Why It's the Economical and Fashionable Thing to Do

While closet raiding is often event-specific or the product of your own laziness when it comes to laundry, it can be convenient when you're bored with your everyday wardrobe and running low on cash. While sales are great, why not save some moola and go shopping in another person's closet?

Melissa Brown, who works in pharmaceutical advertising, says she used to hate getting up for work because of the pressure she felt when deciding what to wear. She soon realized that walking into the next room could be the answer to her problems. "I live with three other girls, and raiding their closets has been something that is now a daily ritual," she says. "I love being trendy with a 'new' outfit every day that I get to take credit for."

Sussman, too, says "every girl loves a new outfit, but it's tough to keep up with, particularly given the current state of the economy. Getting clothes for free from our friends is the perfect way to infuse excitement into your wardrobe without spending money."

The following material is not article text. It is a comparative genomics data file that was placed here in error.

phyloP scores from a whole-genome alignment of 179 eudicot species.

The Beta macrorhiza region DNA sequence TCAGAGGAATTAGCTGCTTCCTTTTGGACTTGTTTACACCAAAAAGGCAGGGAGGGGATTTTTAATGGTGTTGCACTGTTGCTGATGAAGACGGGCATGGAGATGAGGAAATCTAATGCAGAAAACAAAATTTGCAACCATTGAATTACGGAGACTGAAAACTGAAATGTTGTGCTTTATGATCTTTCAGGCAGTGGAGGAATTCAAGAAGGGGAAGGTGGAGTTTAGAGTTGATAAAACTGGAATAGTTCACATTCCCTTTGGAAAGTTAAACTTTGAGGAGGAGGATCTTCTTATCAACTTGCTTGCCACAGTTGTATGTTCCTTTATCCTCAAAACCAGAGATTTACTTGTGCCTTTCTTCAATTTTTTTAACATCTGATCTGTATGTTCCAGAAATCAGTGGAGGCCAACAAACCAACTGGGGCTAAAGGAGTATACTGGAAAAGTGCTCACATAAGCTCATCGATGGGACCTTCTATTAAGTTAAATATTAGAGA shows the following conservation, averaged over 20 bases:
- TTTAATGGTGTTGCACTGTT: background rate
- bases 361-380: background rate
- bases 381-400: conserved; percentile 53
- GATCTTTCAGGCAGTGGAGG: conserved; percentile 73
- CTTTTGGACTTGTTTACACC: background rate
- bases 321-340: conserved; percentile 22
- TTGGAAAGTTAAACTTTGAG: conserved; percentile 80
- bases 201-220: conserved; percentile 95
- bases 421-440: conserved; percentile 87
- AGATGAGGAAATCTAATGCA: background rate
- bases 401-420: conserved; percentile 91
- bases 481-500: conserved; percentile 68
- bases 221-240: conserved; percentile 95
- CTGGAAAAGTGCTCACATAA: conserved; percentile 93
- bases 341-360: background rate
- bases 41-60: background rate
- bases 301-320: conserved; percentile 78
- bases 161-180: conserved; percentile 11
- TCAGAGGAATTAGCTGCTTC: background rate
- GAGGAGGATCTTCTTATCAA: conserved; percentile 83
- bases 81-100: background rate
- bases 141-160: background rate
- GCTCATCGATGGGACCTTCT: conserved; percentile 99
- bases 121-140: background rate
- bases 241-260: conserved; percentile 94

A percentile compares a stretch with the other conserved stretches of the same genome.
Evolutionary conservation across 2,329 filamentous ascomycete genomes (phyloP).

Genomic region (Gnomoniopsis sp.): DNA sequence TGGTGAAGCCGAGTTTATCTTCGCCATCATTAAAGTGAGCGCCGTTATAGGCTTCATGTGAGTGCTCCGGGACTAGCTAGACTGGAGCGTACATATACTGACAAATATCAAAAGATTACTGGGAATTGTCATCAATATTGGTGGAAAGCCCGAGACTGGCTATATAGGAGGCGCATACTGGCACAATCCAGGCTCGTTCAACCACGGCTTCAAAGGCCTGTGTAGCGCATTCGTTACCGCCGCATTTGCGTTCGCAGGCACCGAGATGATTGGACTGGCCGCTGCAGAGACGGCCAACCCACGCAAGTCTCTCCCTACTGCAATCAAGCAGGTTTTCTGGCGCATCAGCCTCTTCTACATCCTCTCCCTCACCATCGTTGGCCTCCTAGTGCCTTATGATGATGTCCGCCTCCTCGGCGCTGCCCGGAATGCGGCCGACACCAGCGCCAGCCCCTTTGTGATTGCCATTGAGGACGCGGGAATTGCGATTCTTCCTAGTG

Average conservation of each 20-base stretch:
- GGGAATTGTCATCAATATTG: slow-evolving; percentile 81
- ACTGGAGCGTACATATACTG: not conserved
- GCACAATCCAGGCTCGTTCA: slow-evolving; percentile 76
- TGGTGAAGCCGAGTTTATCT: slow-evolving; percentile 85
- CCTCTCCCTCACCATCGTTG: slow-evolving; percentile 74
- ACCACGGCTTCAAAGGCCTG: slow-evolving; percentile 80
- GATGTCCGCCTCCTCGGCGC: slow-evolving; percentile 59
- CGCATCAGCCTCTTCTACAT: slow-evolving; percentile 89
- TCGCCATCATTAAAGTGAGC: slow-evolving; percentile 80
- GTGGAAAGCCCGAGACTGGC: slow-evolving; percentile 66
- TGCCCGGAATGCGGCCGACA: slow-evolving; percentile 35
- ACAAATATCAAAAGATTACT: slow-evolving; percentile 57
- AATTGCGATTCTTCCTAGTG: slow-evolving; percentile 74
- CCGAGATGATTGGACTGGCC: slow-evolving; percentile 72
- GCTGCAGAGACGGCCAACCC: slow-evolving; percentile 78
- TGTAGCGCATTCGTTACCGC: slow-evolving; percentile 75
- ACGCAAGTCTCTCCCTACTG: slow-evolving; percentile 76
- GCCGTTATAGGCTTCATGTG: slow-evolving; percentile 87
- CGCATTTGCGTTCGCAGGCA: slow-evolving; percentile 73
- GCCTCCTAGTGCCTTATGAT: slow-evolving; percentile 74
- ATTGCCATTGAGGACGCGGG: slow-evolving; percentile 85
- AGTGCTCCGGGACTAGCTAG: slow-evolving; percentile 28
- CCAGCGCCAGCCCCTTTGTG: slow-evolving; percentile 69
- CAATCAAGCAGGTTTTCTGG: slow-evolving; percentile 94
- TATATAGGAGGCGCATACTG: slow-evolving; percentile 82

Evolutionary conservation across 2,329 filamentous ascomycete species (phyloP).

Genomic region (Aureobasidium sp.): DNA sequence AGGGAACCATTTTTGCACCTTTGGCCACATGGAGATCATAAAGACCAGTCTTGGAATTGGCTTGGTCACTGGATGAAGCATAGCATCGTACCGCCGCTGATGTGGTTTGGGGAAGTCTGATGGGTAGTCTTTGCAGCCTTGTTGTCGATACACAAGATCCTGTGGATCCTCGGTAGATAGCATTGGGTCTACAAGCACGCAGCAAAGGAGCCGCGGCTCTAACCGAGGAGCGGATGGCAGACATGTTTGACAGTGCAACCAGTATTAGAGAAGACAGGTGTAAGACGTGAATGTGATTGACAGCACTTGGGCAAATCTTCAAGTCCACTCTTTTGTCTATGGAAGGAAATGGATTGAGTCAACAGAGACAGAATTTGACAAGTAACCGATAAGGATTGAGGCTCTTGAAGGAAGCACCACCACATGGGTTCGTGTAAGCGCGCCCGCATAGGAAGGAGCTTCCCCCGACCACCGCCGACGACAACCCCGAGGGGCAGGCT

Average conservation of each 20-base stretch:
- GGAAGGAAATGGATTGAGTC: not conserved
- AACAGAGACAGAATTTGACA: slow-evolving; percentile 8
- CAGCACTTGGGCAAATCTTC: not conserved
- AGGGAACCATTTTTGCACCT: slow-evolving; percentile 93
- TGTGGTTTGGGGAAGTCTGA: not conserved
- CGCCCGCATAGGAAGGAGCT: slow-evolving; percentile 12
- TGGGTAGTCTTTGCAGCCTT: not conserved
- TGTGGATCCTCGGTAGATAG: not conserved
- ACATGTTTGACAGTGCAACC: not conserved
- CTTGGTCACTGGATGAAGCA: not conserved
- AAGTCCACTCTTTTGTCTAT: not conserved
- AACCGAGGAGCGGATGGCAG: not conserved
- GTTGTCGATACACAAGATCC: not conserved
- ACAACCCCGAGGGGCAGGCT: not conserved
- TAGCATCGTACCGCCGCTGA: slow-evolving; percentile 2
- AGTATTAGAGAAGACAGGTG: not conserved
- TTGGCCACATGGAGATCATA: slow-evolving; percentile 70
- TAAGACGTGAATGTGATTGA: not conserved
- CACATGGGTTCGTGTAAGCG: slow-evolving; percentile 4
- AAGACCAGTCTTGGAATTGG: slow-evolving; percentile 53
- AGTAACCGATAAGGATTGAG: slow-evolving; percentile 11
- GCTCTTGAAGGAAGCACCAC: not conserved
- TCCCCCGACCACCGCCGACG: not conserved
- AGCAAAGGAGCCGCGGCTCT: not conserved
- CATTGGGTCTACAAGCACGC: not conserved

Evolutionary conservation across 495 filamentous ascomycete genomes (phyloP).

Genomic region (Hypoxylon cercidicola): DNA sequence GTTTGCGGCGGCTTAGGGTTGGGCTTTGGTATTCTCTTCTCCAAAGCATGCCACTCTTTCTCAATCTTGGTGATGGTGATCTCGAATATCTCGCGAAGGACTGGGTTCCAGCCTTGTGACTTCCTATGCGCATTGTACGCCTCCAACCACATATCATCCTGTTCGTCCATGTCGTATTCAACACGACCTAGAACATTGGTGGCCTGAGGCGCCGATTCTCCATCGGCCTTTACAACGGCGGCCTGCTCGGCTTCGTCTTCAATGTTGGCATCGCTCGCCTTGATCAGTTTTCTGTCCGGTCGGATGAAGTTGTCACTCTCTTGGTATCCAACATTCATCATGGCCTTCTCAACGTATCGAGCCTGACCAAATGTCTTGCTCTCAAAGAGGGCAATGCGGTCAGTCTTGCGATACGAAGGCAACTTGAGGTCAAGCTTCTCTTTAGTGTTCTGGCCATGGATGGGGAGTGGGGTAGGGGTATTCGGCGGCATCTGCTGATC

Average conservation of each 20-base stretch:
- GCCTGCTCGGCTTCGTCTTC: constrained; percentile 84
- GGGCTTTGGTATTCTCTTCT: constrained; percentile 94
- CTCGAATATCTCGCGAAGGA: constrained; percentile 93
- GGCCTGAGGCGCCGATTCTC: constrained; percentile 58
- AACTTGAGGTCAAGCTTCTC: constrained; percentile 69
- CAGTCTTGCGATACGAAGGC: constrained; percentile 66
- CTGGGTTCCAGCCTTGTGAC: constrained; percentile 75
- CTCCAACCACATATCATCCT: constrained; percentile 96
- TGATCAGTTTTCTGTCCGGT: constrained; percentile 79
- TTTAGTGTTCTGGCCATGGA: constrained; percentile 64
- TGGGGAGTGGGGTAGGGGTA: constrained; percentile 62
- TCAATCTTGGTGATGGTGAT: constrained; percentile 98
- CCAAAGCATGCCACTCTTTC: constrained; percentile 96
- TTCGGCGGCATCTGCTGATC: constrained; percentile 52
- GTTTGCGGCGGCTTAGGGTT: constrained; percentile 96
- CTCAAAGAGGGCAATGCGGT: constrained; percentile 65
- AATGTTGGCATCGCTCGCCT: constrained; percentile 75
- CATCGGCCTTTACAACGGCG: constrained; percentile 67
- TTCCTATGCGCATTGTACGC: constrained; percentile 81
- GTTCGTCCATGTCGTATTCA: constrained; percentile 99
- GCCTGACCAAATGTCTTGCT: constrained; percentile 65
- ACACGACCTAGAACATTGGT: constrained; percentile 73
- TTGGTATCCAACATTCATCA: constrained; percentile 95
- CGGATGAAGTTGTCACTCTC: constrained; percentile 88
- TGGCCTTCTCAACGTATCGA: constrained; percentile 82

Raiding Etiquette

While closet raiding may seem like an uncomplicated art form, Kosofsky Glassberg suggests following these simple rules:

  • Be sure your styles make sense together—you don't want to look like your friend; you want to look like you with some new pieces.
  • Swapping should work both ways. Lend as much as you borrow.
  • Take no more than two or three pieces at a time, or you increase the odds of having something the owner wants when she may need it.
  • Treat items with extra consideration. (Don't wear a suede jacket out in the rain even if you're just running to the car!)
  • Return everything quickly, and ask how the person you borrowed the clothing items from would like them cleaned. You don't want to ruin someone's favorite jeans because you threw them in the dryer like you do with your own.


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